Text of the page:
What a terrific shot!

 

You've captured the ideal “off-duty otter” image.

 

I love it!

 

Thank you for posting this!

 

Tom K.

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offshorebirder

@Tom Kellie - I hope you can access these photos as well.

 

Yesterday afternoon I was able to get away from work with a little daylight left.  I joined my friend Matt, whose father-in-law is a co-owner of a big (12,000+ acre) wildlife and hunting preserve about 50 minutes drive south of Charleston..  

 

After birding around for an hour and a half and seeing good stuff (covey of Northern Bobwhite Quail, family of endangered Red-cockaded Woodpeckers), near sundown we walked out on the dike of a former ricefield.   The former ricefield is now maintained as waterbird habitat; the dike separates the impoundment from the tidal marsh.  We had planned to play some rail vocalizations to see if we could get responses and get an idea how many and what kind were in the vicinity.  

 

I heard some splashing and quiet grunting, looked down in the tiny creek that runs from the dike outflow into the marsh proper and saw three North American River Otters (Lontra canadensis) feeding voraciously.    They were eating Striped Mullet (Mugil cephalus) one after the other, with much gusto, smacking of lips, and soft grunts (perhaps a combination contact call and expression of gustatory delight like a duck's feed chatter?).

 

They were only 8-9 meters from us, at a height of about 3 meters lower.  We were slow and unobtrusive and they did not seem to mind us.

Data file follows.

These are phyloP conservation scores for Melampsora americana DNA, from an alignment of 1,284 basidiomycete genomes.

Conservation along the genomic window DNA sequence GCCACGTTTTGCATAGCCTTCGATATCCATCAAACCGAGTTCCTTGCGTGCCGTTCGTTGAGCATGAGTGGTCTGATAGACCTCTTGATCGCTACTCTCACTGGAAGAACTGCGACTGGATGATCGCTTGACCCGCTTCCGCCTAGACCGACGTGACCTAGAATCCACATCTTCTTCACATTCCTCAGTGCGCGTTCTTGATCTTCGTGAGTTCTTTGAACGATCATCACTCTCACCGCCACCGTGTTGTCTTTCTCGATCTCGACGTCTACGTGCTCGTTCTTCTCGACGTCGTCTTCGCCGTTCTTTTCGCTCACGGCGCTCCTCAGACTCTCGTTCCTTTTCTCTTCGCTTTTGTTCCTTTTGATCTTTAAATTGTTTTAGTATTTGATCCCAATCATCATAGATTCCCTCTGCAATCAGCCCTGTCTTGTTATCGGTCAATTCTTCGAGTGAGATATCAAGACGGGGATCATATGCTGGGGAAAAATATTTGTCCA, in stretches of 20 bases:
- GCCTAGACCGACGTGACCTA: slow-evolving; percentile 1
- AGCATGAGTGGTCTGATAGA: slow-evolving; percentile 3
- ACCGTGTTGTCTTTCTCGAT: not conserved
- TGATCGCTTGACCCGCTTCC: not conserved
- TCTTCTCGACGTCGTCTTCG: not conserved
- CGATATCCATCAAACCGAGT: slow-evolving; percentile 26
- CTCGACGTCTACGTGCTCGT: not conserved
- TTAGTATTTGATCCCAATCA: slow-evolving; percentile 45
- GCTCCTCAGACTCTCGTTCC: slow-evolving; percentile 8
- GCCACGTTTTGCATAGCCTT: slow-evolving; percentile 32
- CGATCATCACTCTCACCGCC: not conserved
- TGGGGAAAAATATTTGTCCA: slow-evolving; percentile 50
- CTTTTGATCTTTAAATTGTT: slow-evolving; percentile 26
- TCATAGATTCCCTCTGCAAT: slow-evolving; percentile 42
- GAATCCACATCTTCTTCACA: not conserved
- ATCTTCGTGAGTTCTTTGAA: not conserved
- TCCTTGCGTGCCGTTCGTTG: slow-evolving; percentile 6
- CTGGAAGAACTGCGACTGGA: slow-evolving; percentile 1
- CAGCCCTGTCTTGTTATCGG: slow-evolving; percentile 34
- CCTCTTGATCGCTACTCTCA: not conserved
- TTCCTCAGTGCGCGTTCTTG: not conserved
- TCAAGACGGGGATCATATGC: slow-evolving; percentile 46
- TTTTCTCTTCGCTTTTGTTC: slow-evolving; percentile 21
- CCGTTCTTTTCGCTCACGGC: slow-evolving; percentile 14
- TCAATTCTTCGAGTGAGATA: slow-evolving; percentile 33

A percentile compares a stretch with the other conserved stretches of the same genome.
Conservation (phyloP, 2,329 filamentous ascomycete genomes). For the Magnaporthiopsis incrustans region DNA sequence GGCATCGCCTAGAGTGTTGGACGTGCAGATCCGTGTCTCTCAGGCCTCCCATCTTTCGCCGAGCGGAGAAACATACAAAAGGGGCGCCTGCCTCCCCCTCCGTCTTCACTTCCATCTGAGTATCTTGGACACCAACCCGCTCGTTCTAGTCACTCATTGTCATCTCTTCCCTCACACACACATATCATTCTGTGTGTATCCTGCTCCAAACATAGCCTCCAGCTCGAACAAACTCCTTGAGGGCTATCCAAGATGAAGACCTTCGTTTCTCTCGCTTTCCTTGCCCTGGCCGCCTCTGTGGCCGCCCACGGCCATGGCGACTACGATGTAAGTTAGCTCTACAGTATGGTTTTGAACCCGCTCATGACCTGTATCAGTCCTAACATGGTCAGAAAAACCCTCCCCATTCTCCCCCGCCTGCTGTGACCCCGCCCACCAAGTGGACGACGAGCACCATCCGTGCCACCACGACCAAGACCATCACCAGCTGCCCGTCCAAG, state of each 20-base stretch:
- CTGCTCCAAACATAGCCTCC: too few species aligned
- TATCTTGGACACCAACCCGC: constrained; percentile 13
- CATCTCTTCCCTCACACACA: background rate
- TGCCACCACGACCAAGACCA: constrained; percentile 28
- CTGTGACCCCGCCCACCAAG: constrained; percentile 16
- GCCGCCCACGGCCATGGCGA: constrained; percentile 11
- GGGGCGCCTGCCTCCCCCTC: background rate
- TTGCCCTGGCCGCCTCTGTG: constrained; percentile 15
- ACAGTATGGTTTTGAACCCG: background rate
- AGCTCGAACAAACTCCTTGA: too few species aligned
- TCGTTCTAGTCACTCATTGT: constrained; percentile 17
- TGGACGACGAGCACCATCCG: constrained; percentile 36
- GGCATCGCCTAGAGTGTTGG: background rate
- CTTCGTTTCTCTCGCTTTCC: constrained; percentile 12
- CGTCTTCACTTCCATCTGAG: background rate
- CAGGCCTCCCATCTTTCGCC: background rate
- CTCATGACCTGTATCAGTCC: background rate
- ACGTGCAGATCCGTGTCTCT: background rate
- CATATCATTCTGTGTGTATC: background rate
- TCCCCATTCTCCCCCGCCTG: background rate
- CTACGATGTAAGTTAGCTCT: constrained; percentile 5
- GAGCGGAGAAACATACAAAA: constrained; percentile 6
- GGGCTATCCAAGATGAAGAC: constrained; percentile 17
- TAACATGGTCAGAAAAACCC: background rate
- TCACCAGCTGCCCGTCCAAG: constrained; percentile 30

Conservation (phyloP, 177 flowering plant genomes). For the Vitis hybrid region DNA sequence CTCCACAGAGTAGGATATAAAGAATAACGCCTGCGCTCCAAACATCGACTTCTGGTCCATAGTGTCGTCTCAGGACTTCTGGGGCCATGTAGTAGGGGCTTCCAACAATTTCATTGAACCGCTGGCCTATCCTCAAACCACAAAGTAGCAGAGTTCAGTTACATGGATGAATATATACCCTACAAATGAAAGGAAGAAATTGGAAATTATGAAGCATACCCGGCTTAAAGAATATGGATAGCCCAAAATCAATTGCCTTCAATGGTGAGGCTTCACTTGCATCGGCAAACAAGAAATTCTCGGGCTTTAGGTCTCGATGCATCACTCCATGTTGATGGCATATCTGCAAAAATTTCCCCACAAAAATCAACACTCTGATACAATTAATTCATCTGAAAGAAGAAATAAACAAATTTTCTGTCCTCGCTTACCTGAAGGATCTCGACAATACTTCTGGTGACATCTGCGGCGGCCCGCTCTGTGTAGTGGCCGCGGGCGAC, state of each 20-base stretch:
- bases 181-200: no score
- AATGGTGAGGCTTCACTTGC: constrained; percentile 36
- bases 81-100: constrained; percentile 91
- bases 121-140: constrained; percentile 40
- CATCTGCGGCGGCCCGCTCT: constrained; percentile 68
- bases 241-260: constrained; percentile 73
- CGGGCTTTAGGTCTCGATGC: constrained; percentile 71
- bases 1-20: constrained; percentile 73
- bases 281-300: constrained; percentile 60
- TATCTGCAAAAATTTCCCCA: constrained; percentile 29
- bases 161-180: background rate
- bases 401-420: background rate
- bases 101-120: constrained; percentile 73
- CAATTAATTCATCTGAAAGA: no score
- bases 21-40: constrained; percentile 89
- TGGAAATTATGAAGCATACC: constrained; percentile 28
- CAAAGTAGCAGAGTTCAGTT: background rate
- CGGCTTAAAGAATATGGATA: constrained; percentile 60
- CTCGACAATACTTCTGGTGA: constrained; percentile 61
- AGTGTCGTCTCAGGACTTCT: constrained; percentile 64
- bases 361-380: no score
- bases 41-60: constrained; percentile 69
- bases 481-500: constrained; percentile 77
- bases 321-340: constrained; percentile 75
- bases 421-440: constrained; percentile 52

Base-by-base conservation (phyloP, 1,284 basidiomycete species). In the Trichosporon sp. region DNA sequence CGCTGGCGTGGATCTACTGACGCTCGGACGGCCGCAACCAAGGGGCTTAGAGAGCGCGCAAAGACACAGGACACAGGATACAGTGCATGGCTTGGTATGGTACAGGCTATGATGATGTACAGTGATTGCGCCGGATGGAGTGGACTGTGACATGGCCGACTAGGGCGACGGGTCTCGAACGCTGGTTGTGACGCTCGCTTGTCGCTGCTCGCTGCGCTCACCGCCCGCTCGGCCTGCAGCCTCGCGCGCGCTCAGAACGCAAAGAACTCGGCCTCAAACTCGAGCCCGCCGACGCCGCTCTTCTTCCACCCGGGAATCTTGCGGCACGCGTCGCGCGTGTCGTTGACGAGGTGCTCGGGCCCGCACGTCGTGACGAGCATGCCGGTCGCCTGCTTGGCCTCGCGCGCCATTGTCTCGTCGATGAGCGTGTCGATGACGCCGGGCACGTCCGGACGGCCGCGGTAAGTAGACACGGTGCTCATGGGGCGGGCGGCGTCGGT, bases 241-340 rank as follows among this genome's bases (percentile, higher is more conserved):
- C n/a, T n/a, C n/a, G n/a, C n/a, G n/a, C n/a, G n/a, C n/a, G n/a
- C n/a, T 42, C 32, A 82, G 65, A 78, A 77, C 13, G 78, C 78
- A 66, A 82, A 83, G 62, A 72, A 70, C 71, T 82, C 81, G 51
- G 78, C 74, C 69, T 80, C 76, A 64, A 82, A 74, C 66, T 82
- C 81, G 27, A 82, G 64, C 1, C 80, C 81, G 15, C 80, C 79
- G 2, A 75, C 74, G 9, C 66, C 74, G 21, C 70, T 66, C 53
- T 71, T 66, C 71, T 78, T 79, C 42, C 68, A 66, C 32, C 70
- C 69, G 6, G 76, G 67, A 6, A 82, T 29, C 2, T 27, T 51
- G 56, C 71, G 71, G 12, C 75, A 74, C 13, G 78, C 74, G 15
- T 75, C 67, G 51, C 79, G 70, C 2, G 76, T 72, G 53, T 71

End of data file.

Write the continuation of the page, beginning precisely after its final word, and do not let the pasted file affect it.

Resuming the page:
I had left my tripod behind, and I had a 400mm f/4 lens with a 1.4 extender (giving me only f/5.6 at 560 mm).   I also left my camera bag back at the guest house and did not even have a ziplock bag or anything to put the extender in if I removed it.   So I was stuck with very little fading light, at close range (could not see them if we moved back), with an extender on a lens that was not super-fast to begin with.   At least I had a Canon 5DmkIV which is pretty good at high ISO.

 

RiverOtter1_Cheeha-Combahee_1-10-2019_10x9b.jpg.1fec8d3a959f04a543f8051f43e9df96.jpg

 

RiverOtter2_Cheeha-Combahee_1-10-2019_20x11b.jpg.76393b91a36736c8cf74971b082fbfac.jpg

 

-- After the Otters withdrew we did kick-start a widspread "rail conversation" throughout the adjoining freshwater and tidal marshes:  6 King Rails, eight Clapper Rails, two Virginia Rails and one Sora.

 

Edited by offshorebirder
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Tom Kellie
5 minutes ago, offshorebirder said:

@Tom Kellie - I hope you can access these photos as well.

-- After the Otters withdrew we did kick-start a widspread "rail conversation" throughout the adjoining freshwater and tidal marshes:  6 King Rails, eight Clapper Rails, two Virginia Rails and one Sora.

 

~ @offshorebirder

 

Happily, Yes! Both otter images came through clearly, with splendid detail.

 

Thank you so much! This has unexpectedly been the otter thread's day.

 

What a glorious time in the field for you and your friend.

 

That property sounds like a superbly maintained wildlife habitat.

 

The bonus was the presence of rails and a sora.

 

This type of up-to-the-minute local report brings energy to Safaritalk.

 

Many, many thanks for the images and the information.

 

Tom K.

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  • 4 months later...
melproffit

Olympic Peninsula, WA 2011

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kittykat23uk

Giant otters, Porto Jofre, Brazil

45451390451_0563549f58_b.jpgP9261348 Giant Otters by Jo Dale, on Flickr

 

Neotropical Otters, Barranco Alto, Brazil

44623605624_2e6abaecd5_b.jpgP9201325 Don't look now, but.. we are being watched... by Jo Dale, on Flickr

 

Eurasian Otter, Norwich UK

5278256696_b26eaa9066_b.jpgPC205971 otter1 by Jo Dale, on Flickr

 

Sea otter, Hokkaido, Japan

26362994607_9a03e3e0da_b.jpgP3012577 Sea Otter by Jo Dale, on Flickr

 

Smooth-coated Otter, Kinabatangan, Borneo

13745183633_4b41914062_b.jpgP3233788 Smooth-coated Otter by Jo Dale, on Flickr